To ensure one is fulfilling one's duty of competence and confidentiality with regard to the use of electronic devices, one should: (1) understand how the use of a device creates the risk of unauthorized access; (2) be knowledgeable as to the protective strategies used to minimize such risk; and (3) implement reasonable security measures to address the potential risks. COPRAC Formal Opinion No. 2020-203. Taking these steps will help mitigate the risks and threats associated with unauthorized third-party access, which can vary based on the device used and the data thief's attack strategies.

Of course, these obligations are in addition to an attorney's obligation to monitor for a data breach, act reasonably and promptly to stop the breach and mitigate any damage, and investigate and determine what occurred during the data breach, as addressed in ABA Formal Opinion No. 18-483.

In fact, the risk assessment obligations regarding data breaches do not end with the individual attorney. If an attorney has a managerial or supervisory role, the attorney must make a reasonable effort to establish internal policies and procedures designed to protect confidential client information from the risk of a data breach. See ABA Formal Opinion No. 18-483; see also California Rules of Professional Conduct, Rules 5.1 and 5.3.

The Duty of Disclosure

Rule 1.4(a)(3) of the California Rules of Professional Conduct and Section 6068(m) of the Business and Professions Code require an attorney to keep its client reasonably informed of significant developments regarding the attorney's representation of the client. As with an attorney's duty of competence and confidentiality, the duty of disclosure also applies when an attorney uses electronic devices in its practice. In this context, a "significant development" that triggers the duty of disclosure includes the misappropriation, destruction, or compromise of confidential client information, or a data breach that has significantly impaired the attorney's ability to provide legal services to its client. See ABA Formal Opinion No. 18-483.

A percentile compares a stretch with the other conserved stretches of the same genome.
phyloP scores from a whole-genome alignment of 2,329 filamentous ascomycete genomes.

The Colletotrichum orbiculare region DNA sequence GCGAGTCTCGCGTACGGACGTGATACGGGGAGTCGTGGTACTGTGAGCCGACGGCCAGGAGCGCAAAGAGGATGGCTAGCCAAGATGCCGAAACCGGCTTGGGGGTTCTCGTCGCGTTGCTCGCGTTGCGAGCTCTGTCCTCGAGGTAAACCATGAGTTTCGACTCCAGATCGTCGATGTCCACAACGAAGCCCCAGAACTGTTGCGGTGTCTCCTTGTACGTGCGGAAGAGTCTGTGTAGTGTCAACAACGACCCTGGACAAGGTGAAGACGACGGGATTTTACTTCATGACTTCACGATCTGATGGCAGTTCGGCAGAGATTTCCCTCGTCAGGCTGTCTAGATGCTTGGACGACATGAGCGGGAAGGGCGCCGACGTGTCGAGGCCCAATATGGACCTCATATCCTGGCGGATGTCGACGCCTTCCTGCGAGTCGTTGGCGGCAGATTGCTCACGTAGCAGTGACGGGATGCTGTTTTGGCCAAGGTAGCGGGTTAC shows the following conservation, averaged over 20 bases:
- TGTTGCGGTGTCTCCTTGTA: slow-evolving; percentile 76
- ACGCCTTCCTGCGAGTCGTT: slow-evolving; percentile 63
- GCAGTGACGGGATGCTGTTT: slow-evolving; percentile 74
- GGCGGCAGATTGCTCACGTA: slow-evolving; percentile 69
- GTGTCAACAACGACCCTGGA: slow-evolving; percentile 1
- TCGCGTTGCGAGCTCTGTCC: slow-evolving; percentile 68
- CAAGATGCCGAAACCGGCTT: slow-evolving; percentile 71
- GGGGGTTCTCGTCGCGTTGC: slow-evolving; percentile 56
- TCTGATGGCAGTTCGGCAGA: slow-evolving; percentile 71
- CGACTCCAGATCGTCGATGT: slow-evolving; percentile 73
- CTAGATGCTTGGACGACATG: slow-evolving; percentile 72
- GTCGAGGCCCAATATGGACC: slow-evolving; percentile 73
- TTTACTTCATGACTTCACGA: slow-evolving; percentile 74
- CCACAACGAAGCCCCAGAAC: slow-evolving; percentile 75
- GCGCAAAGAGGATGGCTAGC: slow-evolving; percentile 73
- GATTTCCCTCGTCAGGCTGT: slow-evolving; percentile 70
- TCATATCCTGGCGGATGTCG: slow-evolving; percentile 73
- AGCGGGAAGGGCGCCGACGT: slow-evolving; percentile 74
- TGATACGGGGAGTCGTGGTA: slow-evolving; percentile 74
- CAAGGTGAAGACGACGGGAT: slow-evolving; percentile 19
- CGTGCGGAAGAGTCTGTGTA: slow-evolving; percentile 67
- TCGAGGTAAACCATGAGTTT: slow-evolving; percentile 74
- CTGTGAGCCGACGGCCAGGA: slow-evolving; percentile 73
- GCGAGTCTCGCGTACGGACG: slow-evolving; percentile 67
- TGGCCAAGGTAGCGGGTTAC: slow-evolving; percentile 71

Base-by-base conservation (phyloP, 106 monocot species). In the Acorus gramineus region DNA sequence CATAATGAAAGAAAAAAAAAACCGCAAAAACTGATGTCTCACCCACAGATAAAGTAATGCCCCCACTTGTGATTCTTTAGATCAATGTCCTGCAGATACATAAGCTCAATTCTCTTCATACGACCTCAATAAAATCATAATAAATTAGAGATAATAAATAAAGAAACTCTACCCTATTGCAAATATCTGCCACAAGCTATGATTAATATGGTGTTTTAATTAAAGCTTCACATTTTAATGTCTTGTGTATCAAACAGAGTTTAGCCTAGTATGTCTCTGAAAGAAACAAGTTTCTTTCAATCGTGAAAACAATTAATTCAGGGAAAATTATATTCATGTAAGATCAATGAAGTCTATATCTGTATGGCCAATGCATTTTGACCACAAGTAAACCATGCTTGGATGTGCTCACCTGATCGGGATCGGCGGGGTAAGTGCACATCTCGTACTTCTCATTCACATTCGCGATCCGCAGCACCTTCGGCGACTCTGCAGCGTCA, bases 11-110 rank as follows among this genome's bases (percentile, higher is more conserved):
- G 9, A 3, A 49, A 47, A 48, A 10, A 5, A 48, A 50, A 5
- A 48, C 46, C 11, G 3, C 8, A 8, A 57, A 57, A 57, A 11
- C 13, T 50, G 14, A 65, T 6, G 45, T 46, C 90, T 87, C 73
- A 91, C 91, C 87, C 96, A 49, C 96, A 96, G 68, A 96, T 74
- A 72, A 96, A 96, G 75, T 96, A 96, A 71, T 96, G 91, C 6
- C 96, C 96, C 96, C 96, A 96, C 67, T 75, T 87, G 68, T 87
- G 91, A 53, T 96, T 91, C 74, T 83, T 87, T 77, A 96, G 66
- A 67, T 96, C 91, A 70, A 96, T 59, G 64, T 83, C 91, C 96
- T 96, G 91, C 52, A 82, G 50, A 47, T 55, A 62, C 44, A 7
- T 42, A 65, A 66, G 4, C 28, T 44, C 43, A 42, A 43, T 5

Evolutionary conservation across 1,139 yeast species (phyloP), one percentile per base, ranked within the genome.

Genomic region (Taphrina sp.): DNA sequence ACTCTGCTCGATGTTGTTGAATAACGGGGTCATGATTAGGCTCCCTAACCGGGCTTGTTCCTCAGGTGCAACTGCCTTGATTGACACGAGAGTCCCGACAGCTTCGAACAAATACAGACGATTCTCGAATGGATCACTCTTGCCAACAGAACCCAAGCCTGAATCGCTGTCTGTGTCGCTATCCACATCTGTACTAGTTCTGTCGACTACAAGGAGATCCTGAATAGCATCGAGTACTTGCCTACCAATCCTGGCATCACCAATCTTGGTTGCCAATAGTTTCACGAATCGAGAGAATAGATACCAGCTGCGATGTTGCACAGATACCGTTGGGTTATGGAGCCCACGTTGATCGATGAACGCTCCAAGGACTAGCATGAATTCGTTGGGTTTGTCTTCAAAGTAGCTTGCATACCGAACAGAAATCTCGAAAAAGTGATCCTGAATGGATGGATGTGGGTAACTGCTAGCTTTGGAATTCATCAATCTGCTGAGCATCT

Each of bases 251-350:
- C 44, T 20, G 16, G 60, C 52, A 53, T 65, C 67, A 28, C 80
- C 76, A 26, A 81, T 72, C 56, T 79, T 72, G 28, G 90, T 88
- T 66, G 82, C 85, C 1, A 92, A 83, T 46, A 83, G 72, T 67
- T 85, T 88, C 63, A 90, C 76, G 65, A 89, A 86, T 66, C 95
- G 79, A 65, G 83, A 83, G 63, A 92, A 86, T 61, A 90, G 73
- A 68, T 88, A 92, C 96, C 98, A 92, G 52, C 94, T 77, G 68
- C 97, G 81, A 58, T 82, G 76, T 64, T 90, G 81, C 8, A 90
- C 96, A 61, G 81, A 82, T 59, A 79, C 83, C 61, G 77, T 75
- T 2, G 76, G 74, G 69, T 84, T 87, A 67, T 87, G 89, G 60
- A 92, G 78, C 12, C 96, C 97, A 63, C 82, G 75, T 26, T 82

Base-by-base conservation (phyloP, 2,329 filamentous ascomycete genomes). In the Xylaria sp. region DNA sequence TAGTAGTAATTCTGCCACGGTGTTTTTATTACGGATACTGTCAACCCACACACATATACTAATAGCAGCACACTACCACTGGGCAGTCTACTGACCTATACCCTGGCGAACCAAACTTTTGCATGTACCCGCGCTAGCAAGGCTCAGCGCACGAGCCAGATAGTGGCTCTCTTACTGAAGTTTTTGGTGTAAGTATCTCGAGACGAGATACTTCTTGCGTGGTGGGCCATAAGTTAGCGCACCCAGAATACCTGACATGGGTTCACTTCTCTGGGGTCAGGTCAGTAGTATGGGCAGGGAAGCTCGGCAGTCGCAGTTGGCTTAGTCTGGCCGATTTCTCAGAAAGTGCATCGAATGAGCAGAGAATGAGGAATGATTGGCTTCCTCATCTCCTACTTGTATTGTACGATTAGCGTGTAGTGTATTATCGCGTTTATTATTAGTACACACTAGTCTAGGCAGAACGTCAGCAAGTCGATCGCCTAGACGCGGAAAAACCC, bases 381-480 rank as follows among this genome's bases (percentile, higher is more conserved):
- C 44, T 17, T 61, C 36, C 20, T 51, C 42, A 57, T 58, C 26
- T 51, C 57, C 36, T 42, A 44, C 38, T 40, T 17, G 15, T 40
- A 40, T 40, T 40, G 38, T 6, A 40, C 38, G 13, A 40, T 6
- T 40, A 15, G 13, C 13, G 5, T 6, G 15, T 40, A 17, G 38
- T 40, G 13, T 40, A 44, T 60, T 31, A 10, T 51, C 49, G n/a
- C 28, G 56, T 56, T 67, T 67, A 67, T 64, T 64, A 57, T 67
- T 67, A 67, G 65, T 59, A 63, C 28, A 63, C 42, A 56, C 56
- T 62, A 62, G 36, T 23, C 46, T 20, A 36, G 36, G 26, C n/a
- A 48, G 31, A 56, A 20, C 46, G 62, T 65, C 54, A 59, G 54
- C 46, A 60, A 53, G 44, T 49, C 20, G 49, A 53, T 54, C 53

Notably, not all events involving lost or stolen devices, or unauthorized access to devices, result in a data breach. For example, the theft of a device could result in a significant impairment of an attorney's ability to provide legal services, even if the thief never accesses the device or the confidential data contained therein. However, if an attorney suspects that a breach may have occurred, the attorney must take reasonable efforts to identify: (1) the affected client; (2) the amount and sensitivity of the client information involved; and (3) the likelihood that the information has been, or will be, misused to the client's disadvantage. COPRAC Formal Opinion No. 2020-203.

The key principle in evaluating whether an event triggers the duty to disclose is if there is a reasonable possibility that the client's interests will be negatively impacted. ABA Formal Opinion No. 18-483. When in doubt, attorneys should err on the side of disclosure, and disclose the data breach to the affected client as soon as possible and provide enough information to the client to allow the client to make informed decisions in response to the suspected breach. COPRAC Formal Opinion No. 2020-203.

As attorneys navigate the practice of law in this "new normal," it is ever important to be conscious of one's ethical obligations regarding the potential risk of unauthorized, third-party access to confidential client information. Familiarizing oneself with the electronic devices used in one's practice, implementing reasonable security measures, having a plan to respond to potential data breaches, and disclosing a data breach if it negatively affects one's client, will ensure that attorneys comply with their ethical duties and protect their client's confidential information. 

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Ben Armistead